Seasonal Allergies In Kids: A Guide To Keeping Symptoms In Check

Seasonal Allergies

Every spring, five-year-old Neha develops a runny nose, itchy, puffy eyes, and attacks of sneezing. Her mother shares the same problem, which she dismisses as mild hay fever. Lately, Neha has also suffered attacks of wheezing when she visited her grandmother and played with her cats. Neha’s paediatrician’s suspects allergic asthma. The doctor further explained that the child’s symptoms are by no means rare among children and in many cases, the condition starts in childhood and goes away later in life.

What are Seasonal Allergies?

Seasonal allergies, often called ‘hay fever’ or seasonal allergic rhinitis, are allergy symptoms occurring during certain times of the year, particularly when outdoor molds release their spores and grasses, weeds, and trees release tiny pollen particles into the air to fertilize other plants. The immune systems of those individuals who are allergic to mold spores or pollen, react to this invasion by releasing chemicals, including histamine, into the bloodstream as a defence mechanism. It’s the release of these chemicals that results in the allergy symptoms.

People can be allergic to one or more types of molds or pollens. Symptoms are an indication of the type of allergen. Such allergies can start at any age. Children who’ve never had seasonal allergies in the past can suddenly develop them. Usually, they develop by the time someone has turned 10 years old and reach their peak in the early 20s. The symptoms often disappear later in adulthood.

When to Suspect an Allergy

Some allergies can be identified easily by the pattern of symptoms that follows exposure to a particular substance. But others are usually more subtle and may masquerade as other conditions. Here are some of the common clues that could lead you to suspect that your child may be suffering from an allergy. Repeated or chronic cold-like symptoms that last over a week or two or that develop at about the same time annually. These may include the following:

  • Runny nose
  • Sneezing
  • Nasal stuffiness
  • Throat clearing
  • Sniffling
  • Sneezing
  • Nose rubbing
  • Snorting
  • Itchy, runny eyes

Itching and/or tingling sensations in the throat and mouth is a hallmark of an allergy. Coughing, difficulty breathing, wheezing, along with recurrent itchy, dry, scaly rashes in the creases of the skin may indicate an allergy.

Four Must-Dos for Kids with Seasonal Allergies

The good news is that there are some simple things that you can follow to make your child — and anyone else in the house who has hay fever — feel better.

Close the windows

After a long winter, it is tempting to open them, but don’t — the fresh air brings pollen with it. If you have an air conditioner, switch it on.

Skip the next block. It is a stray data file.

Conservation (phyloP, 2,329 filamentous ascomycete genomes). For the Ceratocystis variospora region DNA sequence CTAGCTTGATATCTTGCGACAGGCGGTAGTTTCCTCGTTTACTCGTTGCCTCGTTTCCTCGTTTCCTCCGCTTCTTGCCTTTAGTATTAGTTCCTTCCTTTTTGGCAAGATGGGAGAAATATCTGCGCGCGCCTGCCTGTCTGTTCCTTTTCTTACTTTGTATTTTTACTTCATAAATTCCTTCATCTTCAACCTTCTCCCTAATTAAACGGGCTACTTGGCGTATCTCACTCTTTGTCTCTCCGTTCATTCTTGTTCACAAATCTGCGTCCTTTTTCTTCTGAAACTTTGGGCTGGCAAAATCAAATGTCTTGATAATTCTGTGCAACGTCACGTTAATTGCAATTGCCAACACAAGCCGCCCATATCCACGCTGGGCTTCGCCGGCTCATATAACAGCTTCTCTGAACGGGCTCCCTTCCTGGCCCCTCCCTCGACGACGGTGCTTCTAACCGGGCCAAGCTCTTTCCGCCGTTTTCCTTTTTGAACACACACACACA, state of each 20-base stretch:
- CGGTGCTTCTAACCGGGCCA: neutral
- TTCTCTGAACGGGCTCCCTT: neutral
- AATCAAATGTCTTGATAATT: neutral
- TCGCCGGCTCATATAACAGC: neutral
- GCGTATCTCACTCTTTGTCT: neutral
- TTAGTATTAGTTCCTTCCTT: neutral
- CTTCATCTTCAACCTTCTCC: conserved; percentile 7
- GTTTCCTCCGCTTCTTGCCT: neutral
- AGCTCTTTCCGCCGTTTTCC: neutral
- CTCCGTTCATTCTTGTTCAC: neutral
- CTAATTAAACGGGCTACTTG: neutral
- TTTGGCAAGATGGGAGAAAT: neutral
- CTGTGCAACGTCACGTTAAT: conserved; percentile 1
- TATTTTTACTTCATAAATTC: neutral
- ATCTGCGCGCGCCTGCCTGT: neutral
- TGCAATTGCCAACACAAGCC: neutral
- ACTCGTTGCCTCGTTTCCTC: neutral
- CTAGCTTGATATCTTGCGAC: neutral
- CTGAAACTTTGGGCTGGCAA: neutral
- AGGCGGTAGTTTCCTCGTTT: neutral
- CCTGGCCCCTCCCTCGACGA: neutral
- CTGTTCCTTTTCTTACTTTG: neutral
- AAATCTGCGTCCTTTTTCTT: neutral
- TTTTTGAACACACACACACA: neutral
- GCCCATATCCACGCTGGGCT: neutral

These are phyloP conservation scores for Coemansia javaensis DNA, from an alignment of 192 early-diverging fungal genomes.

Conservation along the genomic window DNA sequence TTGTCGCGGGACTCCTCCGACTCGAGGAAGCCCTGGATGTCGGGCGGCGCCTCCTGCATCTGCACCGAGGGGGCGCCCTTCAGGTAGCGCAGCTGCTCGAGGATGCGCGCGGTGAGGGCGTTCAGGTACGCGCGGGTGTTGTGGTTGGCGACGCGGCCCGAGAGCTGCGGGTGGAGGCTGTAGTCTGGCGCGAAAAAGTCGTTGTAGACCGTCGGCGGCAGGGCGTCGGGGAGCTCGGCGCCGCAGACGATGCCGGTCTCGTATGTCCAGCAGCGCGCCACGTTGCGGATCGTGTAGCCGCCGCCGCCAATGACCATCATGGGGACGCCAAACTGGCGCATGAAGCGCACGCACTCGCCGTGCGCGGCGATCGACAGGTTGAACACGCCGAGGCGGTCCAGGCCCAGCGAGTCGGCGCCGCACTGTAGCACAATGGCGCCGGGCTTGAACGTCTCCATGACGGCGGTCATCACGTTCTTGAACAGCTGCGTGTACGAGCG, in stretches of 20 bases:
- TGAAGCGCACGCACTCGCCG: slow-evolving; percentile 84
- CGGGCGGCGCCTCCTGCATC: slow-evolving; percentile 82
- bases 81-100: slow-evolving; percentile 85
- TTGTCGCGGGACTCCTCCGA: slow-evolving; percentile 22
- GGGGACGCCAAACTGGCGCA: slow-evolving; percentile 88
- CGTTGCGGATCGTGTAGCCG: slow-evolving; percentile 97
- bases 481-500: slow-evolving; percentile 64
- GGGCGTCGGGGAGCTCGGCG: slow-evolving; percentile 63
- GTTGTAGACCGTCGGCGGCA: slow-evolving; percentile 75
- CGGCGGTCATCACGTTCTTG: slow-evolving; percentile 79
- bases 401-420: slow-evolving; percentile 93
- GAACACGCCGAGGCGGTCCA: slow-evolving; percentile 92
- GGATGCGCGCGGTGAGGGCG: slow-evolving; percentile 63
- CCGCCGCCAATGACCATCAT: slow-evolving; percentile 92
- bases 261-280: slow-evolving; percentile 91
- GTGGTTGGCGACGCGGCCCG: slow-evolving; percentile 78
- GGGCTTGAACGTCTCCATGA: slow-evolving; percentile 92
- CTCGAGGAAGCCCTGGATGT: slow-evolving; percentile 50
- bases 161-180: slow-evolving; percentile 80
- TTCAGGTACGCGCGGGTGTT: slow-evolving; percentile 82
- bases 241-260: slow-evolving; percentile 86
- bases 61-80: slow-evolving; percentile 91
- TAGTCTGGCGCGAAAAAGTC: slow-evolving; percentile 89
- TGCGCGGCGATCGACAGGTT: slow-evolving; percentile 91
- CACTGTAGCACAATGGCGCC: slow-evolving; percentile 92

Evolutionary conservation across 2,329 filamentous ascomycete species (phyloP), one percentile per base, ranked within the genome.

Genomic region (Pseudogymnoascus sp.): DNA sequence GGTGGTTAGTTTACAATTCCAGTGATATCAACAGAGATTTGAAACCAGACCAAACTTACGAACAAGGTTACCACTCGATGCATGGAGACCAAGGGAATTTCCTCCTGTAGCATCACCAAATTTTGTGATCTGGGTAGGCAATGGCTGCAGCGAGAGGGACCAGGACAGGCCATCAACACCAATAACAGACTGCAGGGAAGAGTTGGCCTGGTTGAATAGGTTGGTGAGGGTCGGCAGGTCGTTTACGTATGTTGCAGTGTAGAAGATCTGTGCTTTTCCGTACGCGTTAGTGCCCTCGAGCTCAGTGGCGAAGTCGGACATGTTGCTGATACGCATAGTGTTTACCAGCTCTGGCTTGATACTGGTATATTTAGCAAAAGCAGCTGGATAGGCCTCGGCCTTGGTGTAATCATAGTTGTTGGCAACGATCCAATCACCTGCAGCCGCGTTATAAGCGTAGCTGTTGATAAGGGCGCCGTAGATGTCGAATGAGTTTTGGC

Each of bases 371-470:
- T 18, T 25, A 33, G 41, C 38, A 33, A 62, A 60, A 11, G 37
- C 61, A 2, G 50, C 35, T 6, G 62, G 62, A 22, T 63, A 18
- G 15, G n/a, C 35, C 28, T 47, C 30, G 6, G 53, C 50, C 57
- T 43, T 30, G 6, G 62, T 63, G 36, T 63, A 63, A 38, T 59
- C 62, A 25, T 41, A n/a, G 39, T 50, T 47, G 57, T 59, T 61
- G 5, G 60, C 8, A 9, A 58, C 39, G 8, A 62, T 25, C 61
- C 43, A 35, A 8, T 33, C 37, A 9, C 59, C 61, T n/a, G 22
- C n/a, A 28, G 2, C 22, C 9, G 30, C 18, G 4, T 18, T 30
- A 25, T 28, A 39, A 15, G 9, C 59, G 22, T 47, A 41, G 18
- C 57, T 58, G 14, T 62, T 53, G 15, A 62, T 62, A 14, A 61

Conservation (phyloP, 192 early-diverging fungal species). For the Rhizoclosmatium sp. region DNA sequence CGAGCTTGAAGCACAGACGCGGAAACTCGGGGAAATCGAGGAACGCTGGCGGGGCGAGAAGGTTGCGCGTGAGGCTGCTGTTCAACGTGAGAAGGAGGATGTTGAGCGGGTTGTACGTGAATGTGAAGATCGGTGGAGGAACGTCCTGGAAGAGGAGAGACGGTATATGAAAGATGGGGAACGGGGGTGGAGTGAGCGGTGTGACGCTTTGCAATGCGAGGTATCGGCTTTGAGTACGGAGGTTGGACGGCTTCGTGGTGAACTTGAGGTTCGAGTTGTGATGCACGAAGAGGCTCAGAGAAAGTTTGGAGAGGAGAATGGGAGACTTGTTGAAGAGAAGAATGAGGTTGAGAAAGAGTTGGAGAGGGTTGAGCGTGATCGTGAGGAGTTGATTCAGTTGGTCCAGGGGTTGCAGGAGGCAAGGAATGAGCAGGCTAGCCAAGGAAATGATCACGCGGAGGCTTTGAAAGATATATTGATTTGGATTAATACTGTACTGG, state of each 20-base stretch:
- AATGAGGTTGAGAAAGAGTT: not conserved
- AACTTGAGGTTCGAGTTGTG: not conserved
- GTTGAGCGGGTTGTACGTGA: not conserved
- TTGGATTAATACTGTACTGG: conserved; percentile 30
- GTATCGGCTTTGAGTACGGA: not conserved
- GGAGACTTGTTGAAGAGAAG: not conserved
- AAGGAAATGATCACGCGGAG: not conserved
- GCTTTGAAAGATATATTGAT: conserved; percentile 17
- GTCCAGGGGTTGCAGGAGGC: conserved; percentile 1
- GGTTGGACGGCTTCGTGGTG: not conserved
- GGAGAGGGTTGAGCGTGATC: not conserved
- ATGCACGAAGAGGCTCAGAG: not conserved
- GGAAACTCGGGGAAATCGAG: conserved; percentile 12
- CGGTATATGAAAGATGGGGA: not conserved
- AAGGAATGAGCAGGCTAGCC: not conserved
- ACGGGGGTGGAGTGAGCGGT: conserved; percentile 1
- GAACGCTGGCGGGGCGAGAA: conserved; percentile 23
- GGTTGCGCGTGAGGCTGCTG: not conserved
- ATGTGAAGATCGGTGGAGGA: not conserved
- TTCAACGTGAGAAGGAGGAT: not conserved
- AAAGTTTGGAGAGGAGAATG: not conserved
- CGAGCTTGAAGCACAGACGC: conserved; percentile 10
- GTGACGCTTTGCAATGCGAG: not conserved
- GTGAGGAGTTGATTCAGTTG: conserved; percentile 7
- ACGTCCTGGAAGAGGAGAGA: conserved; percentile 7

Wash up and change when you get home

People who are prone to allergies must change clothes and wash their hands and faces when they come in, but it is a good idea for everybody to follow the same routine, as all of us can be pollen-carriers. The idea is to keep the house as pollen-free as possible. It is a good idea to bathe your child before he/she goes to bed.

Be thoughtful about outside time

If your child frequently suffers from an allergy, think before sending your child outside. Dry and windy days are the worst. It is also advisable to avoid places with lots of plants. Many weather sites and apps have local pollen counts; check them when making outdoor plans.

Use medication the right way — and talk to your doctor if it’s not working

When it comes to taking medications for relieving symptoms like sneezing or itchy eyes, we often tend to follow the start and stop approach – stopping the medications as soon as the symptoms go away. But it turns out that allergy medications work best when you keep taking them consistently.

So, while it’s understandable that you’d want to avoid taking medications until things get bad, and skip them when things look fine, your child is more likely to do better if you get them started at the first sniffle — and continue until the allergy season is over. Consult your doctor as to when you should stop.

These days, most common allergy medications are available without a prescription, so it may not occur to parents to consult a doctor when the allergy season hits; they simply head to the pharmacy. If the medicine you have bought is working, great. But if not, give your doctor a call —sometimes altering the dose or changing the medication can make all the difference.

If your child is suffering from seasonal allergies, the right paediatrician can help you find the perfect solution. And when children feel better, as parents you will too. With the right precautions, you can enjoy the spring too!

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